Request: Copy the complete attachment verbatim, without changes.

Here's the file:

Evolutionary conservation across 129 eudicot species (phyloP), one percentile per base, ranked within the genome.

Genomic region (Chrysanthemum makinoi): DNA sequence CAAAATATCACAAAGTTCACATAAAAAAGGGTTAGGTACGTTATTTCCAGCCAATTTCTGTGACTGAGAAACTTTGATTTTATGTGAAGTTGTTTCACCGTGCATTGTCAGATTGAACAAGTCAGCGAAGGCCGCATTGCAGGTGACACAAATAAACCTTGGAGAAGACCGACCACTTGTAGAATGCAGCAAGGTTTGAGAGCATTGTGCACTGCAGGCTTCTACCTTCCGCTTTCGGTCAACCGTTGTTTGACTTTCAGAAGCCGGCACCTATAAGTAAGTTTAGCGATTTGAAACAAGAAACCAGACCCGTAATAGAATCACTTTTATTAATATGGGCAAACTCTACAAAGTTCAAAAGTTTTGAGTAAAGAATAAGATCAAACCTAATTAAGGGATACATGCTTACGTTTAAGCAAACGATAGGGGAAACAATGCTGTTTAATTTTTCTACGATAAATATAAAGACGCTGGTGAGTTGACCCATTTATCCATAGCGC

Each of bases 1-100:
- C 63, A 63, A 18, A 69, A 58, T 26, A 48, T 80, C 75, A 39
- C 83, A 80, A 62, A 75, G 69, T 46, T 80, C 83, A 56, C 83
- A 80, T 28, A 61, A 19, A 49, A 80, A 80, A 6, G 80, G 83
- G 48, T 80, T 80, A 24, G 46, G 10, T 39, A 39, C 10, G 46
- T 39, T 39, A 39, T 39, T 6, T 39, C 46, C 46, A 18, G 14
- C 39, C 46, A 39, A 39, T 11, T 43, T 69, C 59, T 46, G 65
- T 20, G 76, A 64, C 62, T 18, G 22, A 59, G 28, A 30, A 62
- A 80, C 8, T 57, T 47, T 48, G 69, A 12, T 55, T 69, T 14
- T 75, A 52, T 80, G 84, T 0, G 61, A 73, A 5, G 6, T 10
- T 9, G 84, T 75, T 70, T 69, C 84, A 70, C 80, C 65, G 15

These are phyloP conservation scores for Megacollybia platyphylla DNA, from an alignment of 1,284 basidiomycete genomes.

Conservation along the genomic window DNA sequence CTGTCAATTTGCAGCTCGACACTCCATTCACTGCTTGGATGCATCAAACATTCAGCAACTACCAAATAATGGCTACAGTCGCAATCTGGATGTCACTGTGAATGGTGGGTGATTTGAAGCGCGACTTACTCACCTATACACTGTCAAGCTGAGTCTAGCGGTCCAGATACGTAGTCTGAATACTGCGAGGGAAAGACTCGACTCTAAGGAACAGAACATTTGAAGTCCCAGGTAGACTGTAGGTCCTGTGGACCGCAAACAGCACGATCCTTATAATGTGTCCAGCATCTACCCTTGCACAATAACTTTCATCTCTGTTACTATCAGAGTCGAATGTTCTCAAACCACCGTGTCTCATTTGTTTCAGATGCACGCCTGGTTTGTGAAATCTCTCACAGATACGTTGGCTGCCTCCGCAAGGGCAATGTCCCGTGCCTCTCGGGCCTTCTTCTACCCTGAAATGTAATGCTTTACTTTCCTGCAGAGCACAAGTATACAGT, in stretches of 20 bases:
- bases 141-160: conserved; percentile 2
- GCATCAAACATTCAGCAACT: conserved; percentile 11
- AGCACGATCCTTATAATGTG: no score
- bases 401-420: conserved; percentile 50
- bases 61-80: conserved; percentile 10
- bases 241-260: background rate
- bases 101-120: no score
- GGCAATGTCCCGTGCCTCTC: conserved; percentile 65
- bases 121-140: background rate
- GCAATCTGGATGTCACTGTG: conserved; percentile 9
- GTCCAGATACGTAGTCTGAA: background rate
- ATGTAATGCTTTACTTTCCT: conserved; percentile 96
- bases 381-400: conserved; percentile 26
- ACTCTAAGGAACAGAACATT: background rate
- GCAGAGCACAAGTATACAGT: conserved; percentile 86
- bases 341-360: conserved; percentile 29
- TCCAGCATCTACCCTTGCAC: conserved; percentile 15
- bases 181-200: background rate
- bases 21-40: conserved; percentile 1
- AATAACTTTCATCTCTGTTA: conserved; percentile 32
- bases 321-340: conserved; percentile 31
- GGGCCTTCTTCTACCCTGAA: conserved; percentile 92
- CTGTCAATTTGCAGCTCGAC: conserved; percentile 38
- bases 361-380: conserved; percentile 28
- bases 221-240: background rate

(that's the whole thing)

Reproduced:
Evolutionary conservation across 129 eudicot species (phyloP), one percentile per base, ranked within the genome.

Genomic region (Chrysanthemum makinoi): DNA sequence CAAAATATCACAAAGTTCACATAAAAAAGGGTTAGGTACGTTATTTCCAGCCAATTTCTGTGACTGAGAAACTTTGATTTTATGTGAAGTTGTTTCACCGTGCATTGTCAGATTGAACAAGTCAGCGAAGGCCGCATTGCAGGTGACACAAATAAACCTTGGAGAAGACCGACCACTTGTAGAATGCAGCAAGGTTTGAGAGCATTGTGCACTGCAGGCTTCTACCTTCCGCTTTCGGTCAACCGTTGTTTGACTTTCAGAAGCCGGCACCTATAAGTAAGTTTAGCGATTTGAAACAAGAAACCAGACCCGTAATAGAATCACTTTTATTAATATGGGCAAACTCTACAAAGTTCAAAAGTTTTGAGTAAAGAATAAGATCAAACCTAATTAAGGGATACATGCTTACGTTTAAGCAAACGATAGGGGAAACAATGCTGTTTAATTTTTCTACGATAAATATAAAGACGCTGGTGAGTTGACCCATTTATCCATAGCGC

Each of bases 1-100:
- C 63, A 63, A 18, A 69, A 58, T 26, A 48, T 80, C 75, A 39
- C 83, A 80, A 62, A 75, G 69, T 46, T 80, C 83, A 56, C 83
- A 80, T 28, A 61, A 19, A 49, A 80, A 80, A 6, G 80, G 83
- G 48, T 80, T 80, A 24, G 46, G 10, T 39, A 39, C 10, G 46
- T 39, T 39, A 39, T 39, T 6, T 39, C 46, C 46, A 18, G 14
- C 39, C 46, A 39, A 39, T 11, T 43, T 69, C 59, T 46, G 65
- T 20, G 76, A 64, C 62, T 18, G 22, A 59, G 28, A 30, A 62
- A 80, C 8, T 57, T 47, T 48, G 69, A 12, T 55, T 69, T 14
- T 75, A 52, T 80, G 84, T 0, G 61, A 73, A 5, G 6, T 10
- T 9, G 84, T 75, T 70, T 69, C 84, A 70, C 80, C 65, G 15

These are phyloP conservation scores for Megacollybia platyphylla DNA, from an alignment of 1,284 basidiomycete genomes.

Conservation along the genomic window DNA sequence CTGTCAATTTGCAGCTCGACACTCCATTCACTGCTTGGATGCATCAAACATTCAGCAACTACCAAATAATGGCTACAGTCGCAATCTGGATGTCACTGTGAATGGTGGGTGATTTGAAGCGCGACTTACTCACCTATACACTGTCAAGCTGAGTCTAGCGGTCCAGATACGTAGTCTGAATACTGCGAGGGAAAGACTCGACTCTAAGGAACAGAACATTTGAAGTCCCAGGTAGACTGTAGGTCCTGTGGACCGCAAACAGCACGATCCTTATAATGTGTCCAGCATCTACCCTTGCACAATAACTTTCATCTCTGTTACTATCAGAGTCGAATGTTCTCAAACCACCGTGTCTCATTTGTTTCAGATGCACGCCTGGTTTGTGAAATCTCTCACAGATACGTTGGCTGCCTCCGCAAGGGCAATGTCCCGTGCCTCTCGGGCCTTCTTCTACCCTGAAATGTAATGCTTTACTTTCCTGCAGAGCACAAGTATACAGT, in stretches of 20 bases:
- bases 141-160: conserved; percentile 2
- GCATCAAACATTCAGCAACT: conserved; percentile 11
- AGCACGATCCTTATAATGTG: no score
- bases 401-420: conserved; percentile 50
- bases 61-80: conserved; percentile 10
- bases 241-260: background rate
- bases 101-120: no score
- GGCAATGTCCCGTGCCTCTC: conserved; percentile 65
- bases 121-140: background rate
- GCAATCTGGATGTCACTGTG: conserved; percentile 9
- GTCCAGATACGTAGTCTGAA: background rate
- ATGTAATGCTTTACTTTCCT: conserved; percentile 96
- bases 381-400: conserved; percentile 26
- ACTCTAAGGAACAGAACATT: background rate
- GCAGAGCACAAGTATACAGT: conserved; percentile 86
- bases 341-360: conserved; percentile 29
- TCCAGCATCTACCCTTGCAC: conserved; percentile 15
- bases 181-200: background rate
- bases 21-40: conserved; percentile 1
- AATAACTTTCATCTCTGTTA: conserved; percentile 32
- bases 321-340: conserved; percentile 31
- GGGCCTTCTTCTACCCTGAA: conserved; percentile 92
- CTGTCAATTTGCAGCTCGAC: conserved; percentile 38
- bases 361-380: conserved; percentile 28
- bases 221-240: background rate